The Black Crowes still a soulful act

· Oct 8, 2001 Tweet

He’s in a successful band, he’s married to Kate Hudson, and now Chris Robinson wants you to come join him and The Black Crowes tonight at the Civic Center. Tickets are still available for a concert that promises over two hours of classic Black Crowes music and special guests The Beachwood Sparks.

The Black Crowes have built a successful 17-year career playing music that pays homage to the Rolling Stones and Rod Stewart while successfully incorporating southern-tinged classic rock into the equation. Formed in Atlanta in 1984, the Crowes have had their share of hits and misses, have been examined on VH1’s “Behind The Music” and have sold more than 8 million records.

The band’s 1990 debut, Shake Your Money Maker, was a solid introduction to the Black Crowes southernized version of the Rolling Stones. When the first single, “Jealous Again,” made only a moderate splash, critics presumed that perhaps music fans were not ready for the Crowes blend of soulful rock. The critics were wrong, as the Crowes’ cover of Otis Redding’s “Hard To Handle” transformed the band into a five-time platinum act. “She Talks To Angels” followed as the next single and made a splash on the charts when “Hard To Handle” had run its course.

By the spring of 1992, the Crowes delivered their second album, titled The Southern Harmony and Musical Companion, which was marked by the singles “Thorn In My Pride” and “Remedy.” Although highly anticipated, the album failed to live up to the sales of its predecessor but nonetheless sold over 2 million copies. The album Amorica got more press because of its controversial cover art than its music, and 1996’s Three Snakes and One Charm quickly slipped off the charts.

The Black Crowes have continued to make their mark on the musical world, though, and in the past year they have made a strong recovery. Their latest disc, Lions, is a solid piece of work full of melodic rock that blends soul, jam-band rock, classic riffs and a bit of modern punch that stands as one of the finest albums in the Crowes growing catalogue. Following tremendous crowd responses to the material from Lions on their Brotherly Love Tour this past summer with Oasis and Spacehog, the Crowes decided to let the touring resume this fall with Madison as one of the several stops.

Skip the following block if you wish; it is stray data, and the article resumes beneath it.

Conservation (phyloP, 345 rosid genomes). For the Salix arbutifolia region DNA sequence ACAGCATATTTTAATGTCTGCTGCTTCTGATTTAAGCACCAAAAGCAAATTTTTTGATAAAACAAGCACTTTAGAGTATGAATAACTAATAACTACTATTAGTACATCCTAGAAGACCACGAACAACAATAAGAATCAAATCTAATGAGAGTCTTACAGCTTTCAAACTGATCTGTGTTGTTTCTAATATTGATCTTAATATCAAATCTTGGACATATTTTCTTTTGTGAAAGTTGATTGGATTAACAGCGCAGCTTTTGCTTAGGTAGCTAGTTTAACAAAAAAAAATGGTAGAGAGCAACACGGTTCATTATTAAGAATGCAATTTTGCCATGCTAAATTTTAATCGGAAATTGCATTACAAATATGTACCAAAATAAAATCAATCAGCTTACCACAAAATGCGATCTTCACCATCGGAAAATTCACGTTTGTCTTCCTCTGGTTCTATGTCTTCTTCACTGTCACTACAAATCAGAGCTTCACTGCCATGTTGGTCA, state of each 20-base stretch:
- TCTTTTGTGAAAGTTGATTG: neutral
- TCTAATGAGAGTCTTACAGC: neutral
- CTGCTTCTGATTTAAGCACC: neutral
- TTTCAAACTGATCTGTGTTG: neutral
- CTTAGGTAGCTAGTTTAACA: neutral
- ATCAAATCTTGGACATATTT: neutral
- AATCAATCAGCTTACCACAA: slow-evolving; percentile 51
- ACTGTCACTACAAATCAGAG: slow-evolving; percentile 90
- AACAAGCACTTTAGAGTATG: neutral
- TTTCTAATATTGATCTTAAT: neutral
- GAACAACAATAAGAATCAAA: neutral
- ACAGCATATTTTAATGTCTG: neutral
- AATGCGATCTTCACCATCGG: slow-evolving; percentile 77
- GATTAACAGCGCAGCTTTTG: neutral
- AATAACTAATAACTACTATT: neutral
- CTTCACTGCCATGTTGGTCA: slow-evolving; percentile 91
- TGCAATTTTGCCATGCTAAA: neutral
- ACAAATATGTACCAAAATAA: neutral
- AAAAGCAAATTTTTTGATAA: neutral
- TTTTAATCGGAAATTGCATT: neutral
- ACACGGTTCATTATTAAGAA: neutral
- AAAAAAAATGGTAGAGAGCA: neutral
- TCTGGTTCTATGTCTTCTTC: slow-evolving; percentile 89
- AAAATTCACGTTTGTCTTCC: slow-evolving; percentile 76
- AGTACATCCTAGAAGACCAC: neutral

Lions kicks off with the squeal of feedback before Rich Robinson and Steve Gorman begin a mid-tempo jam on the lead track, “Midnight From the Inside Out.” The track continues with distorted guitars before Chris Robinson kicks in with his unmistakable vocals. The track is hard classic rock and gets Lions off to a solid start.

At the second “Midnight From the Inside Out” ends, the escalating choppy chords of “Lickin'” kick in, and on the up-tempo chorus Robinson sings, “night and day like a mule I’m kickin’/ girl you gonna catch a lickin’.” The song eventually breaks down into a sing-along jam with everyone singing, “catch a lickin’.”

“Come On” has a high-energy Rolling Stones influence all over it, but the band plays it with a style that is all the Black Crowes. Bits of southern soul are sprinkled across the track. The guitars are much more aggressive and hard-hitting compared with the majority of Lions. The hard-hitting guitars on the earlier portion of the record may be a bit of a surprise to fans of the Crowes’ earlier work.

“No Use Lying” is the unquestionably best track on the album. Opening with the distorted wah-wah’s of Rich Robinson’s guitars, the track quickly moves into watery guitar lines that are interrupted by heavy bar chords and a simple drum beat. Chris Robinson enters with soft vocals, singing, “you come in the room and you close the door/ and you let me see what you’re really here for.” The incredible melody on the track shows that the Crowes still have the goods to impress critics and sell records.
Lions is a fine album that should be listened to and enjoyed in its entirety. The 13 tracks on Lions have given The Black Crowes a much needed career boost, and tonight’s show will certainly delight.


This article was published Oct 8, 2001 at 12:00 am and last updated Oct 8, 2001 at 12:00 am


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